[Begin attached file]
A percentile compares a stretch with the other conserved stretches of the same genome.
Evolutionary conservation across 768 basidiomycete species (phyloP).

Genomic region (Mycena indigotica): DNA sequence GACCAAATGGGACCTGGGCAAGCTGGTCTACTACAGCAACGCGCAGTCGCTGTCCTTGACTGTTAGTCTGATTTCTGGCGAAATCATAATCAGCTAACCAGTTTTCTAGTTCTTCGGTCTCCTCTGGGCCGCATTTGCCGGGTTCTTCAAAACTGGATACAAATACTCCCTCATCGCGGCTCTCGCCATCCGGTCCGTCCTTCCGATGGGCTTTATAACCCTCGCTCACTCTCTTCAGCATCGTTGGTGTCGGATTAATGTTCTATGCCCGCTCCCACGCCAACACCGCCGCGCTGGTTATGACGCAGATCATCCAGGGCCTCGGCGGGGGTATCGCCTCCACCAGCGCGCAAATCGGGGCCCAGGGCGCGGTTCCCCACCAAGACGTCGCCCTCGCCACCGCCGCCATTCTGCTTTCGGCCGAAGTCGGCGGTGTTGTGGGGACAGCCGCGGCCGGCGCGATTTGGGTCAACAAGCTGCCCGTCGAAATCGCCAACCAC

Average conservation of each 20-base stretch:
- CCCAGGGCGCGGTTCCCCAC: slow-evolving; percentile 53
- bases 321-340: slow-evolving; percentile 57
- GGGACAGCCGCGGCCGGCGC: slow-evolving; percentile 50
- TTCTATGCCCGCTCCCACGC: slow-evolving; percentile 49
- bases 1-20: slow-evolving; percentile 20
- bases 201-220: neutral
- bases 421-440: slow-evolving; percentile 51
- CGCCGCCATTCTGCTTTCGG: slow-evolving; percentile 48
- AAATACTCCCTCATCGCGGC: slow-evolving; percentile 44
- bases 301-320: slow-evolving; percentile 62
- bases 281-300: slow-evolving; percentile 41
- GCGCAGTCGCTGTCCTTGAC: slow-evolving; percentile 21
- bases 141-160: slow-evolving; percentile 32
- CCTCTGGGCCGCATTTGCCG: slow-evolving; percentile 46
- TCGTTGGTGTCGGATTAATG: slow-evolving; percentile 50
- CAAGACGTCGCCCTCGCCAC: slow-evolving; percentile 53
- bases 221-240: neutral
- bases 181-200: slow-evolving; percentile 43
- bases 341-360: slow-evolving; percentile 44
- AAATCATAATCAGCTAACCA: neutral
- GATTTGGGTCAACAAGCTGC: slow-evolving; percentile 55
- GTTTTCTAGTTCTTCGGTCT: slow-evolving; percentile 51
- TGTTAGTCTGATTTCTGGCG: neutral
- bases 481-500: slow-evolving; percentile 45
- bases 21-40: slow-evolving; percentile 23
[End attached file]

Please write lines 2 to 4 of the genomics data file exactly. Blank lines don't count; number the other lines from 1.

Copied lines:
Evolutionary conservation across 768 basidiomycete species (phyloP).

Genomic region (Mycena indigotica): DNA sequence GACCAAATGGGACCTGGGCAAGCTGGTCTACTACAGCAACGCGCAGTCGCTGTCCTTGACTGTTAGTCTGATTTCTGGCGAAATCATAATCAGCTAACCAGTTTTCTAGTTCTTCGGTCTCCTCTGGGCCGCATTTGCCGGGTTCTTCAAAACTGGATACAAATACTCCCTCATCGCGGCTCTCGCCATCCGGTCCGTCCTTCCGATGGGCTTTATAACCCTCGCTCACTCTCTTCAGCATCGTTGGTGTCGGATTAATGTTCTATGCCCGCTCCCACGCCAACACCGCCGCGCTGGTTATGACGCAGATCATCCAGGGCCTCGGCGGGGGTATCGCCTCCACCAGCGCGCAAATCGGGGCCCAGGGCGCGGTTCCCCACCAAGACGTCGCCCTCGCCACCGCCGCCATTCTGCTTTCGGCCGAAGTCGGCGGTGTTGTGGGGACAGCCGCGGCCGGCGCGATTTGGGTCAACAAGCTGCCCGTCGAAATCGCCAACCAC

Average conservation of each 20-base stretch: